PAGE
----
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Trump Returns To Washington, Seeking New Afghanistan Policy And Overall Reset

President Trump and first lady Melania Trump walk across the tarmac before boarding Air Force One at Morristown Municipal Airport Sunday to return to Washington.
Pablo Martinez Monsivais

Updated at 11:27 am ET

President Trump is set to deliver a prime-time address to the nation on Afghanistan Monday night. The speech marks a dramatic return for the president after his none-too-restful "working vacation."

The getaway was marked by another staff shakeup and controversy over Trump's remarks on the deadly white supremacist rally in Charlottesville, Va.

"Heading back to Washington after working hard and watching some of the worst and most dishonest Fake News reporting I have ever seen," Trump tweeted last night, before returning to the White House from his vacation home in Bedminister, N.J.

He comes back to a West Wing that has undergone substantial renovation during his absence, including installation of a new cooling and ventilation system. But it may take more than cosmetic touch-ups to lower Trump's temperature. The president spent much of his time away from Washington fuming, as his approval rating continued to hover below 40 percent.

The office formerly occupied by Trump's chief strategist, Steve Bannon, has been vacated. Bannon left the the White House Friday by what a spokeswoman called mutual agreement with Trump's new chief of staff, John Kelly.

The populist architect of Trump's election victory quickly returned to his old job as executive chairman of Breitbart News, a post he could use to antagonize his former colleagues. The president may have expressed some wishful thinking over the weekend when he tweeted, "Steve Bannon will be a tough and smart new voice at @Bretibart News...maybe even better than ever before. Fake News needs the competition."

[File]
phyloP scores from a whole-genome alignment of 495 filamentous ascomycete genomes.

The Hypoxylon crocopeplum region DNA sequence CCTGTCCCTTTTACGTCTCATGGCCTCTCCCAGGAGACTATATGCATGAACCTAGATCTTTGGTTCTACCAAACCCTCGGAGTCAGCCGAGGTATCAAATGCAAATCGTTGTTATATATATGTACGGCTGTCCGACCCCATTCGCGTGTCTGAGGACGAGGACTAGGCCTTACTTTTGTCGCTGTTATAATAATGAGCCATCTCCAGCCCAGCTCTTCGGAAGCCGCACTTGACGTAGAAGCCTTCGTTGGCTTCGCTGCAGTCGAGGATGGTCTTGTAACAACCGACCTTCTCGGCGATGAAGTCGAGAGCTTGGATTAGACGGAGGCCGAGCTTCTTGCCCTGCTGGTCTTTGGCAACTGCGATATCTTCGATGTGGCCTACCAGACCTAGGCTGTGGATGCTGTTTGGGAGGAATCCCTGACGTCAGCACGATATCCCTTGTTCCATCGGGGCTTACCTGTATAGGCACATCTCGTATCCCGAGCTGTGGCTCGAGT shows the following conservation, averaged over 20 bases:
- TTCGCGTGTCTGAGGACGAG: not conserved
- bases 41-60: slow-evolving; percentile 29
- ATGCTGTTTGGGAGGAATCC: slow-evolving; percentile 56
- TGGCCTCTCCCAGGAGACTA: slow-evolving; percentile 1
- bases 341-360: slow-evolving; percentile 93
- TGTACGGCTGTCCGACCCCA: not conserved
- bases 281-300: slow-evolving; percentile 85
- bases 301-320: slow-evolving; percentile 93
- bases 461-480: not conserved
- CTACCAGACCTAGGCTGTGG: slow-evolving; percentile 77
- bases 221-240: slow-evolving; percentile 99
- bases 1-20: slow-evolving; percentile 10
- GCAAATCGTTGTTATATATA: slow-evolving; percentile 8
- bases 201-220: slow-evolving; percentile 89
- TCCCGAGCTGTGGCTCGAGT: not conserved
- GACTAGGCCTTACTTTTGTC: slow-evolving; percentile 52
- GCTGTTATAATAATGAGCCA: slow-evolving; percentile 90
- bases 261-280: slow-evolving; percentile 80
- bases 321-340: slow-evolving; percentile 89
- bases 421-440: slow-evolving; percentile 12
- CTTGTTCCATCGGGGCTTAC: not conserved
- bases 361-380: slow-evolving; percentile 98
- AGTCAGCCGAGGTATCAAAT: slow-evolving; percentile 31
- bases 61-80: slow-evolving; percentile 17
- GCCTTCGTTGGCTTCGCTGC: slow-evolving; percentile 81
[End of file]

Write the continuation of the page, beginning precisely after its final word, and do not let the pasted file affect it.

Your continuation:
Trump also tweeted about the mostly peaceful "free speech" rally in Boston over the weekend at which a few dozen far-right protesters were vastly outnumbered by counter-demonstrators.

"I want to applaud the many protesters in Boston who are speaking out against bigotry and hate," Trump wrote. "Our country will soon come together as one."

It was a far cry from his remarks on the deadly Charlottesville rally a week earlier, in which Trump seemed to draw a parallel between white supremacists and those he called the "alt-left," adding that there were "very fine people," as well as troublemakers, on "both sides."

In the fallout from Trump's Charlottesville comments, corporate business leaders bolted from White House advisory boards. And Trump faced mounting criticism from Republican lawmakers.

Monday night's speech on Afghanistan gives the president an opportunity to change the subject. He's been weighing a variety of options to address what's been called a "stalemate" in the war. Trump met Friday at Camp David with his national security team and said afterward that a decision had been reached.

Defense Secretary James Mattis and others have said the president's strategy will address not only Afghanistan but the surrounding region as well. A persistent challenge for U.S. forces in the area is that Taliban fighters and other enemies often find safe haven in neighboring Pakistan.

The president is set to deliver his address from Fort Myer, just outside Washington in Arlington, Va. Later this week, Trump is expected to address a veterans' convention in Reno, Nev.

In between, the president is holding a campaign rally in Phoenix Tuesday, despite the objection of that city's Democratic mayor.

"I am disappointed that President Trump has chosen to hold a campaign rally as our nation is still healing from the tragic events in Charlottesville," Mayor Greg Stanton said in a statement last week.

The mayor also expressed concern that Trump might use the Phoenix rally as a venue to announce a pardon for former Maricopa County Sheriff Joe Arpaio.

The once-popular sheriff faces up to six months in jail for ignoring a court order to halt local immigration patrols. A judge had ruled those patrols amounted to illegal racial profiling against Latinos.

Arpaio was an early supporter of Trump's and the president told Fox News he's considering granting a pardon. Stanton warned it would be a mistake for the president to do so while in Phoenix.

"It will be clear his true intent is to enflame emotions and further divide our nation," Stanton said.

Trump has also been feuding publicly with Arizona Senator Jeff Flake. Flake is one of several Republican lawmakers Trump has openly criticized in recent weeks—a move that is not likely to grease the wheels of the president's legislative agenda. This fall, Congress needs to pass a budget, raise the federal debt ceiling, and vote to keep the government's lights on before lawmakers can turn in earnest to Trump's much-desired tax cuts.

Copyright 2020 NPR. To see more, visit https://www.npr.org.

Scott Horsley is NPR's Chief Economics Correspondent. He reports on ups and downs in the national economy as well as fault lines between booming and busting communities.
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